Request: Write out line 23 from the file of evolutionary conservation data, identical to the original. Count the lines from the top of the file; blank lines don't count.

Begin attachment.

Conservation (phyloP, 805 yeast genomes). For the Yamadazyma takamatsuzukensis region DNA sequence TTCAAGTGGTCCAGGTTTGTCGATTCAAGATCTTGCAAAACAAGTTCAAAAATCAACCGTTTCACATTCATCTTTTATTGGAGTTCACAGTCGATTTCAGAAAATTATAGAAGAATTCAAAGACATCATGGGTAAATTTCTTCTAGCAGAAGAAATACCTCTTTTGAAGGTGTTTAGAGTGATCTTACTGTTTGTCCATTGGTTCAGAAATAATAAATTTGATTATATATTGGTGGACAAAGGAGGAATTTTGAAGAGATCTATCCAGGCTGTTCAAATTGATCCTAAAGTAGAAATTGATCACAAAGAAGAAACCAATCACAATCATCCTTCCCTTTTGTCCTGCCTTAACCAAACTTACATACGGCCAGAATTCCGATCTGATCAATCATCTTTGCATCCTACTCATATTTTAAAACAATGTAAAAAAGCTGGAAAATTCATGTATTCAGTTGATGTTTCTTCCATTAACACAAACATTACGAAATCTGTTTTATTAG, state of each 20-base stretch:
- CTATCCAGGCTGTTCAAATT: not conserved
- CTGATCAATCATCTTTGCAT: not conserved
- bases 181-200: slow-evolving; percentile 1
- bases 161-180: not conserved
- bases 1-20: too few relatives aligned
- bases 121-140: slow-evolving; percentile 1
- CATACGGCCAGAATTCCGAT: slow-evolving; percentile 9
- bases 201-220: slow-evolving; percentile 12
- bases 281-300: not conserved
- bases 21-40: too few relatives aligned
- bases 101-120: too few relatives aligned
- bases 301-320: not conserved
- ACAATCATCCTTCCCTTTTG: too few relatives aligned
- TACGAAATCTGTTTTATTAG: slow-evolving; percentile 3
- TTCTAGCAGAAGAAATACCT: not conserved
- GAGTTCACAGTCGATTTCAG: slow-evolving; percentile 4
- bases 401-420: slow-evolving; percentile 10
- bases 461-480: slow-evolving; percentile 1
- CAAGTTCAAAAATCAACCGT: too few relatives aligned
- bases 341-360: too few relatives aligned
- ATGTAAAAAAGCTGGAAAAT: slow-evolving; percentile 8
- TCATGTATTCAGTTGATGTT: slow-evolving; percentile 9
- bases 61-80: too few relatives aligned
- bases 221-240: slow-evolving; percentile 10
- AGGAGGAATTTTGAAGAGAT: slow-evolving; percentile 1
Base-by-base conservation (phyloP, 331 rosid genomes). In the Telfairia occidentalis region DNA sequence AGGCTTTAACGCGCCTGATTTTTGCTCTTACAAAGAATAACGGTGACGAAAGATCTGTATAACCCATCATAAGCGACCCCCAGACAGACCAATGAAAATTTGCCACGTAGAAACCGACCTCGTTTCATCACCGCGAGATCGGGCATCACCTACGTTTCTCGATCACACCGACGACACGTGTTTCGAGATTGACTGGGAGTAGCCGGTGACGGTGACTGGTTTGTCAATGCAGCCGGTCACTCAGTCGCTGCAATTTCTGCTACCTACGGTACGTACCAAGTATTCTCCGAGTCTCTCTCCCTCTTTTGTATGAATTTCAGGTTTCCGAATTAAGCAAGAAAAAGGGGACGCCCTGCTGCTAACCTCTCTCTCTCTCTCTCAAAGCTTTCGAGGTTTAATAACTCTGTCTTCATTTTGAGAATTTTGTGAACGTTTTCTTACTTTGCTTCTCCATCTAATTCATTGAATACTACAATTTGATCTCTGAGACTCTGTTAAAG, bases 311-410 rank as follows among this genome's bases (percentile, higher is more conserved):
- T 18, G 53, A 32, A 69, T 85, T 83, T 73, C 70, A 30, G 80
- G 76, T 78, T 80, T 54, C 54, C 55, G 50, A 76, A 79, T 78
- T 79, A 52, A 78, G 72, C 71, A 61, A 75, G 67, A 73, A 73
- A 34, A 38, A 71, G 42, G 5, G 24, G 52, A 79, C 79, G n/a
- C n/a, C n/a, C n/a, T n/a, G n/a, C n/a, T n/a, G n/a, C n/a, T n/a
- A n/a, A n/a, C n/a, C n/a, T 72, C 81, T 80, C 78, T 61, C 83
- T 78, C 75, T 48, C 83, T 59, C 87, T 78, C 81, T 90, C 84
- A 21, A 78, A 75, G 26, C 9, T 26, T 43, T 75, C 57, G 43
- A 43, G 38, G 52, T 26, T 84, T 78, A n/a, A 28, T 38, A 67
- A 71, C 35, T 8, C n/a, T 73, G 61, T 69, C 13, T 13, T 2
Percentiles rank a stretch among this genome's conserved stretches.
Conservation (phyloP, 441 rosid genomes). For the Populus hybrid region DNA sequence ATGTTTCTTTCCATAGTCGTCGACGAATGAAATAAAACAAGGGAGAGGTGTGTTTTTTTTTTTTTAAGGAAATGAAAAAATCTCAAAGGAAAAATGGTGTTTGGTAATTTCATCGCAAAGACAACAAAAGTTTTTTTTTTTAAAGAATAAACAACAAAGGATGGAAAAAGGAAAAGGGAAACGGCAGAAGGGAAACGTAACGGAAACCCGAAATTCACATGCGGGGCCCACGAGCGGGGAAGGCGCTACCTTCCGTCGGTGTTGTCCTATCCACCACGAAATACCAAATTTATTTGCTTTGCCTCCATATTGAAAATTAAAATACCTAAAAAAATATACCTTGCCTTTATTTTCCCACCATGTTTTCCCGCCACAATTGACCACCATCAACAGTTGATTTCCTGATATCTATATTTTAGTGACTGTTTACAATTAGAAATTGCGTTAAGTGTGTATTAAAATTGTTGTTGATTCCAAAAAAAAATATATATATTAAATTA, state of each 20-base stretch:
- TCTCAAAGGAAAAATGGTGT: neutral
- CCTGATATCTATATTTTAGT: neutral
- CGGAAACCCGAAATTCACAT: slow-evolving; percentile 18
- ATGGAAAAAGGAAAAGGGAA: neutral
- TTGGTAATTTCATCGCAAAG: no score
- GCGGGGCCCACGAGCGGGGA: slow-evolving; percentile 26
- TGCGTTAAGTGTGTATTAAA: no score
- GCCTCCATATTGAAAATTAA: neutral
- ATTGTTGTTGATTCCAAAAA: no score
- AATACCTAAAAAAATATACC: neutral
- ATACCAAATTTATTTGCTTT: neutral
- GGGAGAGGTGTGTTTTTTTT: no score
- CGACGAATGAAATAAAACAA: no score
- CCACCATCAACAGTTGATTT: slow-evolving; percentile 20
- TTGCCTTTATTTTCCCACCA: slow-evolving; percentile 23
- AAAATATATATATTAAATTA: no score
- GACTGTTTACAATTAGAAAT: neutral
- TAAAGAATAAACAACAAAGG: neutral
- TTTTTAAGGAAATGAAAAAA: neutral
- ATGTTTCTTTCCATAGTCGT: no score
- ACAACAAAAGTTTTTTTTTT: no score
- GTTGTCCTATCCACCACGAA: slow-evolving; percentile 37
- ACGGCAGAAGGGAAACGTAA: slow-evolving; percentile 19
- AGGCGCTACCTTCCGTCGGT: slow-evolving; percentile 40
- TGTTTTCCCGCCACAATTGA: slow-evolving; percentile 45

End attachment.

- TCATGTATTCAGTTGATGTT: slow-evolving; percentile 9